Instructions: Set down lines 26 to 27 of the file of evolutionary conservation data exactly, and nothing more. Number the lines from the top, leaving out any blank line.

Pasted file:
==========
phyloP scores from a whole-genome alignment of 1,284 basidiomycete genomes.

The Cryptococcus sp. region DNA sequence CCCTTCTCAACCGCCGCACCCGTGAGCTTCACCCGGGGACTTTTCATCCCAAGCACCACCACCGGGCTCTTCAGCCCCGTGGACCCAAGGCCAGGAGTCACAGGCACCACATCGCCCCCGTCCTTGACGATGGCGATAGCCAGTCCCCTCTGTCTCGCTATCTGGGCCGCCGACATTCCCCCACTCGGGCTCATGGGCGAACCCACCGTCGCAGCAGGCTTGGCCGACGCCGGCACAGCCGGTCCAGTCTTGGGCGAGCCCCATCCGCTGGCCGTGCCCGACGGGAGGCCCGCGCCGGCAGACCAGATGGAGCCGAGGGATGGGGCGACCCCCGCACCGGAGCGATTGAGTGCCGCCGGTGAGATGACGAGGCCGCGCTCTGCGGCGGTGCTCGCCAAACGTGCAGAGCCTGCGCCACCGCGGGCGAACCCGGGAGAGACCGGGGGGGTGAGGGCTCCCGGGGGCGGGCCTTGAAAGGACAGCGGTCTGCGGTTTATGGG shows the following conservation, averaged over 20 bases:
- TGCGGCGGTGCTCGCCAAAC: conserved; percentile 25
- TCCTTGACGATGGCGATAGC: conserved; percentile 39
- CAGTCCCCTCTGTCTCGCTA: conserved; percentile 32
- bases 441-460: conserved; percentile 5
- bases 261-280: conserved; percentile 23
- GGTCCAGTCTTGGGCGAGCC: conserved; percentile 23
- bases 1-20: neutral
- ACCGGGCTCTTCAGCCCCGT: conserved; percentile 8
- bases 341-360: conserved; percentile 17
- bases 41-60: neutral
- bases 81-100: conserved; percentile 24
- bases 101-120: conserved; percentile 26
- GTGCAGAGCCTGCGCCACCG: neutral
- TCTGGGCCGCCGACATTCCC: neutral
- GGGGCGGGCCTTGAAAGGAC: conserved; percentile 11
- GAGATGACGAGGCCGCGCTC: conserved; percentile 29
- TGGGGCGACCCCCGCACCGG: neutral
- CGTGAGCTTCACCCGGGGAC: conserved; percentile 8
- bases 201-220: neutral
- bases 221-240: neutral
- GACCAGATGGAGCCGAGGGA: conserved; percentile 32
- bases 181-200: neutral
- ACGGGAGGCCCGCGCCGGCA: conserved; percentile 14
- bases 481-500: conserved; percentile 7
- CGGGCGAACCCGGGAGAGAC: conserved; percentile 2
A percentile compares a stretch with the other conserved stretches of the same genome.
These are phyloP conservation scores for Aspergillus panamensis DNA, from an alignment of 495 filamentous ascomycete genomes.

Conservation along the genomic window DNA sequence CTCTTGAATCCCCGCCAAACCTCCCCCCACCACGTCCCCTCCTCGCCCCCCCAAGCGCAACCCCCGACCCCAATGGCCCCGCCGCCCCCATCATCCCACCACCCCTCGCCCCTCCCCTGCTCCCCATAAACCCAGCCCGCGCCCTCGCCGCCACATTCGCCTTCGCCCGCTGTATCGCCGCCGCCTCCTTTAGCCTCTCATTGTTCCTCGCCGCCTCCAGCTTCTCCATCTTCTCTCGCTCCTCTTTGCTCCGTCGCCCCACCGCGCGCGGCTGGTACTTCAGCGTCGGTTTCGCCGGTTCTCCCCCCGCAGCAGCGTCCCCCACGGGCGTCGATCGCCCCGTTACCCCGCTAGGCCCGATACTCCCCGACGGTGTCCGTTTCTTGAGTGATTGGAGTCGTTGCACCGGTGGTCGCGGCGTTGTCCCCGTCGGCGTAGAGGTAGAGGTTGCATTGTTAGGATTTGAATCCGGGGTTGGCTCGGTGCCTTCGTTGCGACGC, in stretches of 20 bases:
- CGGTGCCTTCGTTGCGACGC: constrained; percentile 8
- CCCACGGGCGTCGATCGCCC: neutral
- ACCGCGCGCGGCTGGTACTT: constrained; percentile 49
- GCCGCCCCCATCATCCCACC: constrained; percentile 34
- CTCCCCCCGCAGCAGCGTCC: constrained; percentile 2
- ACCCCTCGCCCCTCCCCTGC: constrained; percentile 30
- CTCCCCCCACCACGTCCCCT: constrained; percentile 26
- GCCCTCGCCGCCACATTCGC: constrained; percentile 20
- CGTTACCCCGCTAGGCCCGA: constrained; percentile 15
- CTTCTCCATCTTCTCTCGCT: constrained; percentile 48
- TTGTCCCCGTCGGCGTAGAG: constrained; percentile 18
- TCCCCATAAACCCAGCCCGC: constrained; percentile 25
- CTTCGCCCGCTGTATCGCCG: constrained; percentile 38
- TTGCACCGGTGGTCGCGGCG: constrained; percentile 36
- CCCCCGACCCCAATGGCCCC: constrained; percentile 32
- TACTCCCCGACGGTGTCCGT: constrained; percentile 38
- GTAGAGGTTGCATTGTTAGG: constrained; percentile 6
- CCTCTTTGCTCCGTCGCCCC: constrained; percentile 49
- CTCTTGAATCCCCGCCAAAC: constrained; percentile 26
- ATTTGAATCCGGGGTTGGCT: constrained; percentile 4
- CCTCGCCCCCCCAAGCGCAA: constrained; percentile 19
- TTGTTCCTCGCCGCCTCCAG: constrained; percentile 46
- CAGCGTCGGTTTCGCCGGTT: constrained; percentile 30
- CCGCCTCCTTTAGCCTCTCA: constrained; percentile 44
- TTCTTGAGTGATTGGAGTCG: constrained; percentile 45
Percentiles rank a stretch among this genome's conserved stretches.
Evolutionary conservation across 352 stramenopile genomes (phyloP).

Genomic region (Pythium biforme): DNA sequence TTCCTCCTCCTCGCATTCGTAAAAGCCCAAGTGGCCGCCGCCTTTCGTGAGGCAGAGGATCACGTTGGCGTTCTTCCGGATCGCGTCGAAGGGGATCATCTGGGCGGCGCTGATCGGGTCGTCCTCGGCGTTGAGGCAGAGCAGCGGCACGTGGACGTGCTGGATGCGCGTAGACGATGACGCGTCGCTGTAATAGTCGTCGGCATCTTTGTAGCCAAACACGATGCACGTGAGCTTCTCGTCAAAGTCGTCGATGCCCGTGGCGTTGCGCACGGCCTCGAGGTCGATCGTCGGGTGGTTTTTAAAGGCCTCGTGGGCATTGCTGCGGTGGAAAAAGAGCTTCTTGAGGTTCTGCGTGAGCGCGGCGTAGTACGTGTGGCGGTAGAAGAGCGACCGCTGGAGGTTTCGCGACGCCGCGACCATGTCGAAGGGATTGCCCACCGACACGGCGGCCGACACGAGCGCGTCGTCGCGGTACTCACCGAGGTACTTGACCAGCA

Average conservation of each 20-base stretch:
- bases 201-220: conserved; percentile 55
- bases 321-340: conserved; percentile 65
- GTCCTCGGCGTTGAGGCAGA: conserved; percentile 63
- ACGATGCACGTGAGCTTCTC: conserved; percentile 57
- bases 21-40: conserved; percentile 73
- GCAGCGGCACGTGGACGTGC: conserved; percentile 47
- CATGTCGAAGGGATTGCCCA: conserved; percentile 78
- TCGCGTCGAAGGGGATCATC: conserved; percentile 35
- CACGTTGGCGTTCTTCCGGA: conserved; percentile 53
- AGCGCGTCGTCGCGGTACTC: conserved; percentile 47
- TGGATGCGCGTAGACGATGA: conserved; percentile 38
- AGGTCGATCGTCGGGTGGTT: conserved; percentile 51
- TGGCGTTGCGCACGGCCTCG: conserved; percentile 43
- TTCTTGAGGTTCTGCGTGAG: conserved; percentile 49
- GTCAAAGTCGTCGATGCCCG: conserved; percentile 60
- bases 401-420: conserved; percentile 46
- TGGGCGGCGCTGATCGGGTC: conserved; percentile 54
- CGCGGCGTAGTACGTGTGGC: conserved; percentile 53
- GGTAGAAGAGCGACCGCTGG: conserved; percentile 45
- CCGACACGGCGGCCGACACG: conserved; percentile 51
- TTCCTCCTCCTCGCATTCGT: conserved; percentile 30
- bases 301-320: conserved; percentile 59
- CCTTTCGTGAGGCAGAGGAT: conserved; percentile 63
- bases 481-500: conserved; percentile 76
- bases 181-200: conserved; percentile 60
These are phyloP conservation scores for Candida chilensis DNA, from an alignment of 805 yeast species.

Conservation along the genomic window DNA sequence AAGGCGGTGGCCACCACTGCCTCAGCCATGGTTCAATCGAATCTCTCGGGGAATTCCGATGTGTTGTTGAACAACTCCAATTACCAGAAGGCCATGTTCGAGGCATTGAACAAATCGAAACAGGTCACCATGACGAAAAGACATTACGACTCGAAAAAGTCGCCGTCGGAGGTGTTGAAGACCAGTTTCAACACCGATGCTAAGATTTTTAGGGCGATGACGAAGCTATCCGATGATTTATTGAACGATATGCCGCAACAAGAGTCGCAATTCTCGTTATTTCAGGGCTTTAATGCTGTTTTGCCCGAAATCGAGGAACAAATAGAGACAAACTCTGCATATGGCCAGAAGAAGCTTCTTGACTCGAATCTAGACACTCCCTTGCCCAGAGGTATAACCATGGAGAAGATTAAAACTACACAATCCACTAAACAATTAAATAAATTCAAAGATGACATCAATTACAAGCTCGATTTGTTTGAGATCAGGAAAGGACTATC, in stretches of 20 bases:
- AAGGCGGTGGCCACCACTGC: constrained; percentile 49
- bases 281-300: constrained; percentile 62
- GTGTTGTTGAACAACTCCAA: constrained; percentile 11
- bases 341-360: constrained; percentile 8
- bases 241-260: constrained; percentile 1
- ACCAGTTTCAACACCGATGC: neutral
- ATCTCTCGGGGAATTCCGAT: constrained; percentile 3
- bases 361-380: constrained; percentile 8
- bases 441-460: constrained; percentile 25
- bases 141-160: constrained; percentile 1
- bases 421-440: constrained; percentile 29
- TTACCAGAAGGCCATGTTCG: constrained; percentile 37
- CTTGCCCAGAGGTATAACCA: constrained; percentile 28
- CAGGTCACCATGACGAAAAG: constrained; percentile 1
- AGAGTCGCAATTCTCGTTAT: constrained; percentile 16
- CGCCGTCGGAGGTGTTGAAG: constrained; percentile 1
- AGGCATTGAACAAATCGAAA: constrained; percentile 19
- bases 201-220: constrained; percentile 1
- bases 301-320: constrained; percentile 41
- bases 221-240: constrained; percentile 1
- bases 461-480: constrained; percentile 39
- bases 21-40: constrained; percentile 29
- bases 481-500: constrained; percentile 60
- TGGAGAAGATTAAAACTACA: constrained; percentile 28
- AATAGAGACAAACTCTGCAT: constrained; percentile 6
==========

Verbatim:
- bases 481-500: conserved; percentile 7
- CGGGCGAACCCGGGAGAGAC: conserved; percentile 2